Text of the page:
Tristeza não tem fim, felicidade sim.
(Sadness never ends. Happiness does)
-Tom Jobim and Vinicius de Moraes, “A Felicidade”
The early visit of Carnaval this week made me pause and reflect on Brazil, and how this one moment in the year is a window for the world into a unique and changing culture.
Culminating on what Americans call Fat Tuesday, and building up during the entire week before, Carnaval is an annual opportunity for Brazilians to go wild, stay up all night, and dress up in lavish costumes.
But the culture of Carnaval in Brazil is much deeper than the hedonism that the world sees in the news. It is a time when Brazilians, rich and poor, black and white, rural and urban, put on a fantasia (the whimsical Portuguese word for costume) and become one with each other.
A felicidade (Happiness) is the song that best captures this moment, its lyrics painting how the high of Carnaval ultimately comes off like a costume, returning people to their lowly lives.
A felicidade do pobre parece/
A grande ilusão do carnaval/
A gente trabalha o ano inteiro/
Por um momento de sonho/
Pra fazer a fantasia/
De rei ou de pirata ou jardineira/
Pra tudo se acabar na quarta-feira/
A poor man’s happiness is like/the big show that is Carnaval/we work all year long/for a moment to dream/and create a disguise/as a king, a pirate, or gardener/for all of it to end on (Ash) Wednesday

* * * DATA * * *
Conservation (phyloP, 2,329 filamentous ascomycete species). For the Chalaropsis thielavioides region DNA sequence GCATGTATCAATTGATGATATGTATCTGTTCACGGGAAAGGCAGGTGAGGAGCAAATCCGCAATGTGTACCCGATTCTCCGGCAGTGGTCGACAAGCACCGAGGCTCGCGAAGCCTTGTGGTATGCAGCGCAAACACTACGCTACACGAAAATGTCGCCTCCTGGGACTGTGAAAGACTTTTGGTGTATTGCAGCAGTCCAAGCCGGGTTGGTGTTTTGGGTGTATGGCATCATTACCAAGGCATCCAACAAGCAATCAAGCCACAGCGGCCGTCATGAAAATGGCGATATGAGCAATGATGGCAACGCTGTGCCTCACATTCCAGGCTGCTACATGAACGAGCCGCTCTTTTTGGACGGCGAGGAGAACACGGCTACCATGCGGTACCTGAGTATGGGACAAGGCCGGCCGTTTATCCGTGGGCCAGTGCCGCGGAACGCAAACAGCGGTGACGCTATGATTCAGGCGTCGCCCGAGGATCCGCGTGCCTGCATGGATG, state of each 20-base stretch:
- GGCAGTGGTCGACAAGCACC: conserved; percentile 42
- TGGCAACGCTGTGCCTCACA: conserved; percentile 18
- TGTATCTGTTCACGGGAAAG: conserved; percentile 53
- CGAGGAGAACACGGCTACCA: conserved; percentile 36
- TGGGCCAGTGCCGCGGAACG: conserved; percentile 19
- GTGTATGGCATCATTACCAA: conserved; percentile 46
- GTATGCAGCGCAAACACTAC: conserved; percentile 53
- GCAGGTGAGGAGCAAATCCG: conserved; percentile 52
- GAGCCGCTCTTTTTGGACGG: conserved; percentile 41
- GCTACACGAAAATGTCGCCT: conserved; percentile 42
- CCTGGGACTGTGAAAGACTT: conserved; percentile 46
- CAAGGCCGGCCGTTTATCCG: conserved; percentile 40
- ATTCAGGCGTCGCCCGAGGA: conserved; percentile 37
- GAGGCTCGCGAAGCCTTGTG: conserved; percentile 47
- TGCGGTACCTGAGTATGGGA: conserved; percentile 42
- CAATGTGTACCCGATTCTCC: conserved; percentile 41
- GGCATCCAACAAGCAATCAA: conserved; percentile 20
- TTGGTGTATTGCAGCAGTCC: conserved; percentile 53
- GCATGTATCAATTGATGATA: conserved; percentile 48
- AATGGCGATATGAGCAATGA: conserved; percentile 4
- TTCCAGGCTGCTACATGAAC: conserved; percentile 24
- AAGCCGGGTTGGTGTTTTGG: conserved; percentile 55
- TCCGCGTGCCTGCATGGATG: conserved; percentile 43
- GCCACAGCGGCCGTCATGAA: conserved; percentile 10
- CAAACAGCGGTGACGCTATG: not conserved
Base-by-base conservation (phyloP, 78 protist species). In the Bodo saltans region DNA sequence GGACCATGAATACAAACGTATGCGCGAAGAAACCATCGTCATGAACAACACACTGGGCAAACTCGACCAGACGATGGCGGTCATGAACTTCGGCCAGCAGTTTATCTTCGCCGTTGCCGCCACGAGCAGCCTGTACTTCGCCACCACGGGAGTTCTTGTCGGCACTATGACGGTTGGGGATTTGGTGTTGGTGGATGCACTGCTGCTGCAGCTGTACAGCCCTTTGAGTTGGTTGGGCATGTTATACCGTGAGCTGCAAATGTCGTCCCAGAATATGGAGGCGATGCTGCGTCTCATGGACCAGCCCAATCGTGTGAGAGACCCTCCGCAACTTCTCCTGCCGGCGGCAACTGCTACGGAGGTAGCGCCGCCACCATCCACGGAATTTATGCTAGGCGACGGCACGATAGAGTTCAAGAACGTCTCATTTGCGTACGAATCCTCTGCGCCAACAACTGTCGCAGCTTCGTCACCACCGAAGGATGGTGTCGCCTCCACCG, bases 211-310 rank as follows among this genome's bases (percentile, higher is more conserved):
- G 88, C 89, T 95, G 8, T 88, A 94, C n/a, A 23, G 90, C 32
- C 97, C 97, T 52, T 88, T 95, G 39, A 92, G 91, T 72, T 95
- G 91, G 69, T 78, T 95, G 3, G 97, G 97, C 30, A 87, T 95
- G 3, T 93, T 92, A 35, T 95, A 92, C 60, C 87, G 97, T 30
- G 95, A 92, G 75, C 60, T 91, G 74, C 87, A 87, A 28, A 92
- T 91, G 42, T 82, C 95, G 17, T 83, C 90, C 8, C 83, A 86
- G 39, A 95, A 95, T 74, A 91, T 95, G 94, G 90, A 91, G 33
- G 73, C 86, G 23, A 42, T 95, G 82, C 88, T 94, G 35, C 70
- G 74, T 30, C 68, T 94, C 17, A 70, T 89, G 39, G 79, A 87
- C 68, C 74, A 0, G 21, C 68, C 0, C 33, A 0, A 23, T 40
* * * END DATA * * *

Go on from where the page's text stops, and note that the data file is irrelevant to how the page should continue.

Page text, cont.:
My friend and fellow Latin American observer Patrick McGuinness wrote last year about he has seen Rio de Janeiro (where Brazilian Carnaval is best known) change through the years. Part of the point he makes centers around the peculiar concept of “saudade”. As Patrick puts it, saudade is “about longing for the past and for places and people who have left or who are no longer with us”. It made me wonder how the requisite tristeza that comes with being Brazilian is changing now that Brazil is going through such good times.
The once and forever lampooned “Country of the Future” is finally seeing its future arriving. And, for better or for worse, it may be slowly putting to rest the popular imagination reflected in “A Felicidade” of what it means to be Brazilian.